Critical Considerations for Advisors Nearing Retirement
Ever take a close look at what your firm's retirement package would actually be worth to you? Probably not, especially if you've gotten a headache just trying to decipher the annual changes to the compensation grid.
We are going to do our best to explain this arrangement to you as simply as possible, with the goal being to raise awareness of actual values versus what is being promoted, in addition to a potentially superior alternative.
For the purposes of illustration, we are going to use a one-million dollar producer who is offered a "220%" sunset package with a built-in 4% annual production escalator and a five-year payout period.
The break down would look like this: Annual payouts of 60-50-40-35-35 percent of baseline T-12 (which, when added together, is where the great-sounding but misleading 220% comes from).
What is often left unspoken is the fact that before those "generous" percentages are actually dispersed to a retiring advisor, the numbers are first applied to the advisor’s compensation grid.
Assuming a 44% payout grid, this broker would receive gross disbursements of:
As you can see, the total payout figure does not represent anything remotely approaching 220% of $1,000.000.00.
In fact, if the book were to produce the exact same revenue over the five years following the broker's retirement, the sunset payout equates to just 21.5% of that total production ($5,000,000.00). If the book's production grows by the same 4% annually that is calculated in this particular sunset package, the full payout is only 19% of total production.
Worth noting is that even though the inheriting broker(s) will only be paid a fraction of their normal compensation on the retiring advisor's book of business during the sunset period, they assume 100% of the work involved in servicing the inherited accounts. The firm ingeniously continues to receive its full, regular share of the revenue.
It is certainly reasonable for both retiring advisors and their clients to question whether it is realistic that the latter group is going to get the same level of care and attention they are used to having received from their previous broker.
Note: There are usually provisions that will reduce the payouts to the retiring broker if the book's production falls significantly after it is transferred to the inheriting broker(s).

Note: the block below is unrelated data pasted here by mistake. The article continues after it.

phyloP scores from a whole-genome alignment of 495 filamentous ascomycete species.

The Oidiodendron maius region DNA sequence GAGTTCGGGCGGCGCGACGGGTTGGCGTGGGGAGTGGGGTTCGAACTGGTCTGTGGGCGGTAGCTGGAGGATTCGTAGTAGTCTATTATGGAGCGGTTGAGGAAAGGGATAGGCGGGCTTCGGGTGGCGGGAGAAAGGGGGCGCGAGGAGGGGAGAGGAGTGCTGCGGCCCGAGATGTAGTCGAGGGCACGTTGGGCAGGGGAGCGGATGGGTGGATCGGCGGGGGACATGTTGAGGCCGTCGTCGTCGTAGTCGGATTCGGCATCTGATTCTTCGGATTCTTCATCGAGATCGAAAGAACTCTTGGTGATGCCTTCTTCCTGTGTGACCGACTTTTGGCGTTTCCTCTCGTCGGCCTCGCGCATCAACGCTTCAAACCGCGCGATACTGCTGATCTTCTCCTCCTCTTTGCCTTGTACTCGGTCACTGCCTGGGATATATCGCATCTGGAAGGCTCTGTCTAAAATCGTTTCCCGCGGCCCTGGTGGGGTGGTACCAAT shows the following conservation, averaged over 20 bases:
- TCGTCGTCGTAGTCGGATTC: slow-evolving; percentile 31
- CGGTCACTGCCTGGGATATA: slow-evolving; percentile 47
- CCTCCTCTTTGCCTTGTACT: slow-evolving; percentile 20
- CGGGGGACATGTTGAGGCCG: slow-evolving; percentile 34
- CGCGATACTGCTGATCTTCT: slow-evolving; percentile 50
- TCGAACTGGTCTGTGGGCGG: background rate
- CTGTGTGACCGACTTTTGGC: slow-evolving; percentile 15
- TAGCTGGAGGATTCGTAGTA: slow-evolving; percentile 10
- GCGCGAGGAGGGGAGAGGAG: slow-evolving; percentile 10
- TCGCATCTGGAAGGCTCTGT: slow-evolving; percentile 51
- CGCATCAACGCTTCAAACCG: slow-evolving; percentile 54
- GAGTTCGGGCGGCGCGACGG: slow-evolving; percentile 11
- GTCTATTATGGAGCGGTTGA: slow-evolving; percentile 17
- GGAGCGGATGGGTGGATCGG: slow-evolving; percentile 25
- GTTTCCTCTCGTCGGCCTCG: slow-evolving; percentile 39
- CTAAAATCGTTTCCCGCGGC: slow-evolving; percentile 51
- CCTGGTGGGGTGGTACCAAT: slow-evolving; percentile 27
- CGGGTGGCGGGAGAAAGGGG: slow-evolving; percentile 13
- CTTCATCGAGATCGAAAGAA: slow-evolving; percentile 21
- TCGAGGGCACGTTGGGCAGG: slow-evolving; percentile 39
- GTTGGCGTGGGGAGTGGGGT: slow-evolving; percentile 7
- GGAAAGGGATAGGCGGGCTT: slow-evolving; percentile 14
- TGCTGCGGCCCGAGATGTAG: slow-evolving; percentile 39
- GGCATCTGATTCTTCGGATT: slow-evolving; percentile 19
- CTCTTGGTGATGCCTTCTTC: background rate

Finally, making this program even less attractive is the fact that the entire payout is subject to full, ordinary income tax rates.
After paying Federal income taxes of 27-33% on the proceeds, the net payout in our example shrinks to roughly $800,000.00.
As every advisor knows, it's not just what one make that counts, it's what one gets to keep.
Unfortunately, once an advisor has signed on the bottom line, it is too late to choose an alternative.
There is a potentially attractive alternative
If an advisor were to leave and join an independent firm, for at least one year, and then sell his practice, he would typically receive one to two times the full trailing twelve month production of his book.
If we use a conservative multiplier of 1.5, such a sale would gross $1,500,000.00 to the retiring broker. Because the IRS recognizes such transactions as the sale of an owned business asset, the proceeds are subject only to long-term capital gains tax (currently 15 - 20%).
Depending upon whether sold for a lump sum or taken over a period of years, after paying capital gains tax, the advisor would get to keep between $1,200,000.00 and $1,275,000.00.
Moreover, if one has a handful of clients he really enjoys working with and wants to remain somewhat active, as an independent he could choose to continue working on a part-time basis.
There are many variations within the independent universe, but going that route, even for a short period, is not for everyone.
If you would like to discuss how one or more such opportunities could potentially benefit you, we are experts at this and are as close as your telephone.
But don’t wait, taking advantage of this opportunity to earn more, and keep more, takes time and planning…things with which you should already be intimately familiar.